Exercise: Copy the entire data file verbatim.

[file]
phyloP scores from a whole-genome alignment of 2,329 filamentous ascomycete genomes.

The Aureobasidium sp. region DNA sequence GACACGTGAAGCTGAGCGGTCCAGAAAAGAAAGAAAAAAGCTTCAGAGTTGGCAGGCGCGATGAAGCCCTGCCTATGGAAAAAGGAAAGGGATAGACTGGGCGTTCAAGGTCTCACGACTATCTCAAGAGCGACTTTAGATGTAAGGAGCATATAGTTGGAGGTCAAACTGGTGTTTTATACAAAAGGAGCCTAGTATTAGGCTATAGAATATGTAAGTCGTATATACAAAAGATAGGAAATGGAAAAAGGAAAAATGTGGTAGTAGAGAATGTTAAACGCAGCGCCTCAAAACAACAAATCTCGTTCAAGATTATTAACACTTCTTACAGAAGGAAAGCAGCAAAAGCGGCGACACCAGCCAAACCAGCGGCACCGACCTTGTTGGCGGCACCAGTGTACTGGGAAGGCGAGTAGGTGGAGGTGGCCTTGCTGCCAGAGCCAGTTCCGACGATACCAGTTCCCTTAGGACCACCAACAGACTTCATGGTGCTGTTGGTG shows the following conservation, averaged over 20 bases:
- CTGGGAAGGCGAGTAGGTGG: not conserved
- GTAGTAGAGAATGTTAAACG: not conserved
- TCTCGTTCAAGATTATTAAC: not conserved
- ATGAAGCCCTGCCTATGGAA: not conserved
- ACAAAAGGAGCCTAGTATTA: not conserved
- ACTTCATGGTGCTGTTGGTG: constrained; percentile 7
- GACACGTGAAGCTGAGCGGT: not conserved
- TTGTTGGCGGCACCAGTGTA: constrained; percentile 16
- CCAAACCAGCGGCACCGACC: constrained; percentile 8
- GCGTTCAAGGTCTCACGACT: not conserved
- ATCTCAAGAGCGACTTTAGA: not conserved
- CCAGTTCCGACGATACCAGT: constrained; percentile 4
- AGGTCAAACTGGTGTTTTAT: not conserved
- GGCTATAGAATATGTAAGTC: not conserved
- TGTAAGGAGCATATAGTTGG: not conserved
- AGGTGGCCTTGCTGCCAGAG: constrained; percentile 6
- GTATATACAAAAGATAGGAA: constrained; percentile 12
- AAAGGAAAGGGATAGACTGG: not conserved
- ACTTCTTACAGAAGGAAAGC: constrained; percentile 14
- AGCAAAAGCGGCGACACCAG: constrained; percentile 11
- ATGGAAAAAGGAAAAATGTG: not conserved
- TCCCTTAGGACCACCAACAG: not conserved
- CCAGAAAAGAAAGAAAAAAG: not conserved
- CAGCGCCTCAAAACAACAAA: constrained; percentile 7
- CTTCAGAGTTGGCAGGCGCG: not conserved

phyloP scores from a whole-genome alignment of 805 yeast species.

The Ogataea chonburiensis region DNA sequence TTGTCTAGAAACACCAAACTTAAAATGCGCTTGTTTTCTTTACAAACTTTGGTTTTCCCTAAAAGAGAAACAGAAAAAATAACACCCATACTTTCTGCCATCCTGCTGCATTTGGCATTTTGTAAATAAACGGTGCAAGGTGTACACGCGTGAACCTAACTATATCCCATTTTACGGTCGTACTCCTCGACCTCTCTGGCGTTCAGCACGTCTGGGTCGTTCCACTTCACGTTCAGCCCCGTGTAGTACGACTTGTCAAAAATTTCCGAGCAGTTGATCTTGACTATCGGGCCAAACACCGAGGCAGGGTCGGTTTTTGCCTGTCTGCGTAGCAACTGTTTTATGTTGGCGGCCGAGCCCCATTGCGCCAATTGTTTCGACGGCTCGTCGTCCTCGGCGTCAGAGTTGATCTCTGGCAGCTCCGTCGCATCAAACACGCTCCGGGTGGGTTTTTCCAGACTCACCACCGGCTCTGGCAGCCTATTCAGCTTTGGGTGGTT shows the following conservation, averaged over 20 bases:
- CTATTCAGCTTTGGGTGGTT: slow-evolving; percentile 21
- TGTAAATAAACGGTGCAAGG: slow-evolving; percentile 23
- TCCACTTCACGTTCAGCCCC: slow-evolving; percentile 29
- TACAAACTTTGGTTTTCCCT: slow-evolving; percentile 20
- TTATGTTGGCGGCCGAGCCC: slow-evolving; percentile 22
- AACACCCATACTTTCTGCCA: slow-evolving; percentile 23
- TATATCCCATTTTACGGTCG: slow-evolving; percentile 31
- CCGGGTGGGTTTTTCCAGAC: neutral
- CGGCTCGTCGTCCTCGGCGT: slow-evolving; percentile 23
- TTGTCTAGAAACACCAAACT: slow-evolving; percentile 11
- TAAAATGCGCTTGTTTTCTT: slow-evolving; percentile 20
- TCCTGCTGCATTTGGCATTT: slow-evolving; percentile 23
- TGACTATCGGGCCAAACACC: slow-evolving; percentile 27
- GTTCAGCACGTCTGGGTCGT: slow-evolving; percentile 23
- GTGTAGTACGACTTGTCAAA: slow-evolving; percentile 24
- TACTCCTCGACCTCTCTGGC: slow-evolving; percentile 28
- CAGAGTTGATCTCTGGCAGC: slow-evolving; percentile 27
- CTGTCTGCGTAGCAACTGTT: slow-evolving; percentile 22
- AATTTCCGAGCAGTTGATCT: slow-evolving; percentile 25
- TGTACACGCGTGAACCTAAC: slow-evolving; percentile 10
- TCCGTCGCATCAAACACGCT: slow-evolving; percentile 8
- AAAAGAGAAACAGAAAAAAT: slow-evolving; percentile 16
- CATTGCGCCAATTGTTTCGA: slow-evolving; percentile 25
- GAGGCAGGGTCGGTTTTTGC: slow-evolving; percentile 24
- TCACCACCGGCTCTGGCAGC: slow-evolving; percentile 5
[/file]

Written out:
phyloP scores from a whole-genome alignment of 2,329 filamentous ascomycete genomes.

The Aureobasidium sp. region DNA sequence GACACGTGAAGCTGAGCGGTCCAGAAAAGAAAGAAAAAAGCTTCAGAGTTGGCAGGCGCGATGAAGCCCTGCCTATGGAAAAAGGAAAGGGATAGACTGGGCGTTCAAGGTCTCACGACTATCTCAAGAGCGACTTTAGATGTAAGGAGCATATAGTTGGAGGTCAAACTGGTGTTTTATACAAAAGGAGCCTAGTATTAGGCTATAGAATATGTAAGTCGTATATACAAAAGATAGGAAATGGAAAAAGGAAAAATGTGGTAGTAGAGAATGTTAAACGCAGCGCCTCAAAACAACAAATCTCGTTCAAGATTATTAACACTTCTTACAGAAGGAAAGCAGCAAAAGCGGCGACACCAGCCAAACCAGCGGCACCGACCTTGTTGGCGGCACCAGTGTACTGGGAAGGCGAGTAGGTGGAGGTGGCCTTGCTGCCAGAGCCAGTTCCGACGATACCAGTTCCCTTAGGACCACCAACAGACTTCATGGTGCTGTTGGTG shows the following conservation, averaged over 20 bases:
- CTGGGAAGGCGAGTAGGTGG: not conserved
- GTAGTAGAGAATGTTAAACG: not conserved
- TCTCGTTCAAGATTATTAAC: not conserved
- ATGAAGCCCTGCCTATGGAA: not conserved
- ACAAAAGGAGCCTAGTATTA: not conserved
- ACTTCATGGTGCTGTTGGTG: constrained; percentile 7
- GACACGTGAAGCTGAGCGGT: not conserved
- TTGTTGGCGGCACCAGTGTA: constrained; percentile 16
- CCAAACCAGCGGCACCGACC: constrained; percentile 8
- GCGTTCAAGGTCTCACGACT: not conserved
- ATCTCAAGAGCGACTTTAGA: not conserved
- CCAGTTCCGACGATACCAGT: constrained; percentile 4
- AGGTCAAACTGGTGTTTTAT: not conserved
- GGCTATAGAATATGTAAGTC: not conserved
- TGTAAGGAGCATATAGTTGG: not conserved
- AGGTGGCCTTGCTGCCAGAG: constrained; percentile 6
- GTATATACAAAAGATAGGAA: constrained; percentile 12
- AAAGGAAAGGGATAGACTGG: not conserved
- ACTTCTTACAGAAGGAAAGC: constrained; percentile 14
- AGCAAAAGCGGCGACACCAG: constrained; percentile 11
- ATGGAAAAAGGAAAAATGTG: not conserved
- TCCCTTAGGACCACCAACAG: not conserved
- CCAGAAAAGAAAGAAAAAAG: not conserved
- CAGCGCCTCAAAACAACAAA: constrained; percentile 7
- CTTCAGAGTTGGCAGGCGCG: not conserved

phyloP scores from a whole-genome alignment of 805 yeast species.

The Ogataea chonburiensis region DNA sequence TTGTCTAGAAACACCAAACTTAAAATGCGCTTGTTTTCTTTACAAACTTTGGTTTTCCCTAAAAGAGAAACAGAAAAAATAACACCCATACTTTCTGCCATCCTGCTGCATTTGGCATTTTGTAAATAAACGGTGCAAGGTGTACACGCGTGAACCTAACTATATCCCATTTTACGGTCGTACTCCTCGACCTCTCTGGCGTTCAGCACGTCTGGGTCGTTCCACTTCACGTTCAGCCCCGTGTAGTACGACTTGTCAAAAATTTCCGAGCAGTTGATCTTGACTATCGGGCCAAACACCGAGGCAGGGTCGGTTTTTGCCTGTCTGCGTAGCAACTGTTTTATGTTGGCGGCCGAGCCCCATTGCGCCAATTGTTTCGACGGCTCGTCGTCCTCGGCGTCAGAGTTGATCTCTGGCAGCTCCGTCGCATCAAACACGCTCCGGGTGGGTTTTTCCAGACTCACCACCGGCTCTGGCAGCCTATTCAGCTTTGGGTGGTT shows the following conservation, averaged over 20 bases:
- CTATTCAGCTTTGGGTGGTT: slow-evolving; percentile 21
- TGTAAATAAACGGTGCAAGG: slow-evolving; percentile 23
- TCCACTTCACGTTCAGCCCC: slow-evolving; percentile 29
- TACAAACTTTGGTTTTCCCT: slow-evolving; percentile 20
- TTATGTTGGCGGCCGAGCCC: slow-evolving; percentile 22
- AACACCCATACTTTCTGCCA: slow-evolving; percentile 23
- TATATCCCATTTTACGGTCG: slow-evolving; percentile 31
- CCGGGTGGGTTTTTCCAGAC: neutral
- CGGCTCGTCGTCCTCGGCGT: slow-evolving; percentile 23
- TTGTCTAGAAACACCAAACT: slow-evolving; percentile 11
- TAAAATGCGCTTGTTTTCTT: slow-evolving; percentile 20
- TCCTGCTGCATTTGGCATTT: slow-evolving; percentile 23
- TGACTATCGGGCCAAACACC: slow-evolving; percentile 27
- GTTCAGCACGTCTGGGTCGT: slow-evolving; percentile 23
- GTGTAGTACGACTTGTCAAA: slow-evolving; percentile 24
- TACTCCTCGACCTCTCTGGC: slow-evolving; percentile 28
- CAGAGTTGATCTCTGGCAGC: slow-evolving; percentile 27
- CTGTCTGCGTAGCAACTGTT: slow-evolving; percentile 22
- AATTTCCGAGCAGTTGATCT: slow-evolving; percentile 25
- TGTACACGCGTGAACCTAAC: slow-evolving; percentile 10
- TCCGTCGCATCAAACACGCT: slow-evolving; percentile 8
- AAAAGAGAAACAGAAAAAAT: slow-evolving; percentile 16
- CATTGCGCCAATTGTTTCGA: slow-evolving; percentile 25
- GAGGCAGGGTCGGTTTTTGC: slow-evolving; percentile 24
- TCACCACCGGCTCTGGCAGC: slow-evolving; percentile 5